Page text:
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From "Jake Mannix (JIRA)" <>
Subject [jira] Commented: (MATH-313) Functions could be more object-oriented without losing any power.
Date Thu, 29 Oct 2009 23:35:59 GMT


Jake Mannix commented on MATH-313:

I can totally see that many people would not care about composing the function with other
functions, but just as many people don't care about doing anything with vectors other than
adding them or dot()'ing them doesn't mean that giving them the ability to do so isn't a good
thing, right?  From a design perspective, what are the real cases where someone has a class
which implements UnivariateRealFunction, but also extends some other class?  You mentioned
solvers or root finders, but all the solvers take functions which are passed into them, so
they're ok, these could be subclasses of AbstractUnivariateRealFunction very easily.  And
even functions which go from one domain to another can be composed with functions which go
from the target domain to itself.

But if people really are used to the interface living the way it is, that's fine, in this
case (unlike in the RealVector case) it's easy to extend the interface, so I'll draw up a
patch to do it in this non-invasive way.

> Functions could be more object-oriented without losing any power.
> -----------------------------------------------------------------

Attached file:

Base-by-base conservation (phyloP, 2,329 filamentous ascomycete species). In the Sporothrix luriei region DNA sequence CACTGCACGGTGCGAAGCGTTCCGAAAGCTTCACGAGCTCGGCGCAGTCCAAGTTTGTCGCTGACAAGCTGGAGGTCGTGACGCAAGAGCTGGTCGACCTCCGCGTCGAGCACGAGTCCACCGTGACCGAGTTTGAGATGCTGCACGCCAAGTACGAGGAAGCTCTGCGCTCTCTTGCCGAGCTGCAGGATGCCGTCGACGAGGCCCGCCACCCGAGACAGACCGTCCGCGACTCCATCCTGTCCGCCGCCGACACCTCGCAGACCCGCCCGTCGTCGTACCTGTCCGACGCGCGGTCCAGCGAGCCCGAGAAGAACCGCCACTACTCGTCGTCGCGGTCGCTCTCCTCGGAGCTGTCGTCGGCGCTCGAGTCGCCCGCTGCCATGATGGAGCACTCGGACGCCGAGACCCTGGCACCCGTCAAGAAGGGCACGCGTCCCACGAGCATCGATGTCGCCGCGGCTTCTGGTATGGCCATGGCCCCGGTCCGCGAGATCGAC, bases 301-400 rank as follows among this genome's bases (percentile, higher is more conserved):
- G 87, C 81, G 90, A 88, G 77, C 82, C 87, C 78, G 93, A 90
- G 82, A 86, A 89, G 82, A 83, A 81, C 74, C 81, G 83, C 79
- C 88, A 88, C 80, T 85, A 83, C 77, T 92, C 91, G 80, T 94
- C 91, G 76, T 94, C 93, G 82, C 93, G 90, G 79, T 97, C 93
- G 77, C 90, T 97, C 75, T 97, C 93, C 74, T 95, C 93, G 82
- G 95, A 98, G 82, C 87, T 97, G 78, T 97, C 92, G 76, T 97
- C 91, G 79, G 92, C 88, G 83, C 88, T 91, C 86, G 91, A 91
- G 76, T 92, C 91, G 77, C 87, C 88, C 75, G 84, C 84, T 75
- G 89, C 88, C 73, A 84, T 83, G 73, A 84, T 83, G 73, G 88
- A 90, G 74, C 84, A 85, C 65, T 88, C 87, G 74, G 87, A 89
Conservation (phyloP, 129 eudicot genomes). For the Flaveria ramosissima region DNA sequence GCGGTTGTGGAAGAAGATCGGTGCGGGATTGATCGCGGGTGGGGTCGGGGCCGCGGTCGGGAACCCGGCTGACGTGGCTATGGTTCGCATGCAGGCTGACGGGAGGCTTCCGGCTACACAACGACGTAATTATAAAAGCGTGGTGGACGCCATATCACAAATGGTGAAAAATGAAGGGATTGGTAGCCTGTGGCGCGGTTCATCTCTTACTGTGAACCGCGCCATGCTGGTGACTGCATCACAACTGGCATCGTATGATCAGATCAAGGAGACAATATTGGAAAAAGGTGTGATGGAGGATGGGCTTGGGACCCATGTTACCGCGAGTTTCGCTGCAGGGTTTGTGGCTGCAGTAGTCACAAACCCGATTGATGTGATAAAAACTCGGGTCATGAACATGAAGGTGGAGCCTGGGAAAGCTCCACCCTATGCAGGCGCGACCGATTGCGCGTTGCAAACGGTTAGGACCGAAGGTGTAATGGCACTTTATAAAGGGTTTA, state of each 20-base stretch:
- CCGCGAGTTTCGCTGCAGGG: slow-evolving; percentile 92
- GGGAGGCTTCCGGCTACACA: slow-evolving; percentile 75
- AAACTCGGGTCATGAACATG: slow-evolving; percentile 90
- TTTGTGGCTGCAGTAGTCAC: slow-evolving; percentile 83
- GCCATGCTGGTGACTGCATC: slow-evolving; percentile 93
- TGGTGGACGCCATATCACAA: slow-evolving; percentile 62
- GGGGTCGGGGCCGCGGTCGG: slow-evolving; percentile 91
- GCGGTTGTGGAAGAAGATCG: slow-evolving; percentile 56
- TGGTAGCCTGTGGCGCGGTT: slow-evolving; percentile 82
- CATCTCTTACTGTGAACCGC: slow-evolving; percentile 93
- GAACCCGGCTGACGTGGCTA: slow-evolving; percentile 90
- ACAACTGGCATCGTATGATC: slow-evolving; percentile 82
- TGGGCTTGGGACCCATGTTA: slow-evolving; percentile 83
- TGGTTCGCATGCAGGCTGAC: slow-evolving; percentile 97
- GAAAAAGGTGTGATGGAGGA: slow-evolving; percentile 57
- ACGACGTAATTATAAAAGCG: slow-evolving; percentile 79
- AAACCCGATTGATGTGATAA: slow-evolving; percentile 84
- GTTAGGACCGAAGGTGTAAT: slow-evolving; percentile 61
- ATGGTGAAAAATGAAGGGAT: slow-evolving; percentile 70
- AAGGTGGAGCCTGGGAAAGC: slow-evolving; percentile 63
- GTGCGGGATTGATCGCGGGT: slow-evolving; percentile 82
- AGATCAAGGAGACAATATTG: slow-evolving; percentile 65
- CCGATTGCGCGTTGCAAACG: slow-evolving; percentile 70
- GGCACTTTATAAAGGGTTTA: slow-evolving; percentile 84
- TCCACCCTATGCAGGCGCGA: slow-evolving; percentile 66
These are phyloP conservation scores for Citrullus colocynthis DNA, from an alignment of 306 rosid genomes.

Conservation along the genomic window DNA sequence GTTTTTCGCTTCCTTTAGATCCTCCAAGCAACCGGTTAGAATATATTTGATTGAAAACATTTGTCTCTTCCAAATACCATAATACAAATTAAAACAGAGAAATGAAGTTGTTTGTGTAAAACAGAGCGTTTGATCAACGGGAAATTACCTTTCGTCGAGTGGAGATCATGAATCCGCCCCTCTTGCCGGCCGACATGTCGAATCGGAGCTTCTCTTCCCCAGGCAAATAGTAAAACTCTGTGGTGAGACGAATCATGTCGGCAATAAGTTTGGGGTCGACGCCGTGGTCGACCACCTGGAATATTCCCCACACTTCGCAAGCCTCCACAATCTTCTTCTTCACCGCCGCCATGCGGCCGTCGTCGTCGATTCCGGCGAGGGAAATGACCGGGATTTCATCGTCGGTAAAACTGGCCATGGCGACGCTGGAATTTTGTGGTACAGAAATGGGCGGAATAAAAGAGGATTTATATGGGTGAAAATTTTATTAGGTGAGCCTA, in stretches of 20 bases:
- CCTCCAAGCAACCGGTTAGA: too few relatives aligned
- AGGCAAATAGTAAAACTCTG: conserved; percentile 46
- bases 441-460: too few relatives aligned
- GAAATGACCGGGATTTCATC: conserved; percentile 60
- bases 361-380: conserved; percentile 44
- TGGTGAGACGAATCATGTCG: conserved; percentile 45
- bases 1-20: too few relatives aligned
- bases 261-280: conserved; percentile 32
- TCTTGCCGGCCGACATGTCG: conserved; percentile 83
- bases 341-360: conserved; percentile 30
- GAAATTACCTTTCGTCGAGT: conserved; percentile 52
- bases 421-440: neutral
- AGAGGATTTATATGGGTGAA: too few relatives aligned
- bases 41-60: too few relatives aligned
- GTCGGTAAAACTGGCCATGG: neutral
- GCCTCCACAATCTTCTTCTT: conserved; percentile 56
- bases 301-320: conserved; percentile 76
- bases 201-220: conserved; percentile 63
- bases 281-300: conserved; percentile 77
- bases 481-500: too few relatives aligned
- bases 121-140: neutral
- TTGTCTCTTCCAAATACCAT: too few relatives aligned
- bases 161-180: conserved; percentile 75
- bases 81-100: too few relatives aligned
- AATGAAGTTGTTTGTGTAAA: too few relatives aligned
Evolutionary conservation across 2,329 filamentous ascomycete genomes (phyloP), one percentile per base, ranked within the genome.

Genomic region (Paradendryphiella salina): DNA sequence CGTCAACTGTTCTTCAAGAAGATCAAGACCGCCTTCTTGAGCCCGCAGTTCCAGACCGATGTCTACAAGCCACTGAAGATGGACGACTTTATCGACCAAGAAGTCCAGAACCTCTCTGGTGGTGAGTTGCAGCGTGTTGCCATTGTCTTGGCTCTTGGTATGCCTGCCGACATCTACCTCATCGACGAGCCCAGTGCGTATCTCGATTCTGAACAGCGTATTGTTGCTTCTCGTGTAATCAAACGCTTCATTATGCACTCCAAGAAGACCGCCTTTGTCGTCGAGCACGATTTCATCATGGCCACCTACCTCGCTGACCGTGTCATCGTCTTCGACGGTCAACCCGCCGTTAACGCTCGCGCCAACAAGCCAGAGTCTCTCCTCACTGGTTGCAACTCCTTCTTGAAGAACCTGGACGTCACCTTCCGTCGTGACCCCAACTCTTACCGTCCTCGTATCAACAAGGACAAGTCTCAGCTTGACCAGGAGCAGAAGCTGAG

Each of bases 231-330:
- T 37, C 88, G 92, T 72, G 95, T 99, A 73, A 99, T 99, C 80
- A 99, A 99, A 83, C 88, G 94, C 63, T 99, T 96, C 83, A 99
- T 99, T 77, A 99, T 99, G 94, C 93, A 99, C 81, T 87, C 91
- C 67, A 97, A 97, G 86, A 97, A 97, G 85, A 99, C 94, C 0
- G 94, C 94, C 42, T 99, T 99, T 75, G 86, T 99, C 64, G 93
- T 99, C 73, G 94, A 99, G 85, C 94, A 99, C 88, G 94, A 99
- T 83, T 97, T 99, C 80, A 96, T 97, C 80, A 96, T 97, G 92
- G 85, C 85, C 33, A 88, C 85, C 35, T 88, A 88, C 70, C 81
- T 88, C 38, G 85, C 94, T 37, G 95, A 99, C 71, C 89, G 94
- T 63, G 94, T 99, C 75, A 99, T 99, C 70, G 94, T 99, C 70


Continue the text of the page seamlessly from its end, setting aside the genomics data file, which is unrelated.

>                 Key: MATH-313
>                 URL:
>             Project: Commons Math
>          Issue Type: New Feature
>    Affects Versions: 2.0
>         Environment: all
>            Reporter: Jake Mannix
>             Fix For: 2.1
> UnivariateRealFunction, for example, is a map from R to R.  The set of such functions
has tons and tons of structure: in addition to being an algebra, equipped with +,-,*, and
scaling by constants, it maps the same space into itself, so it is composable, both pre and
> I'd propose we add:
> {code}
>   UnivariateRealFunction plus(UnivariateRealFunction other);
>   UnivariateRealFunction minus(UnivariateRealFunction other);
>   UnivariateRealFunction times(UnivariateRealFunction other);
>   UnivariateRealFunction times(double scale);
>   UnivariateRealFunction preCompose(UnivariateRealFunction other);
>   UnivariateRealFunction postCompose(UnivariateRealFunction other);
> {code}
> to the interface, and then implement them in an AbstractUnivariateRealFunction base class.
 No implementer would need to notice, other than switching to extend this class rather than
implement UnivariateRealFunction.
> Many people don't need or use this, but... it makes for some powerfully easy code:
> {code}UnivariateRealFunction gaussian = Exp.preCompose(Negate.preCompose(Pow2));{code}
> which is even nicer when done anonymously passing into a map/collect method (a la MATH-312).

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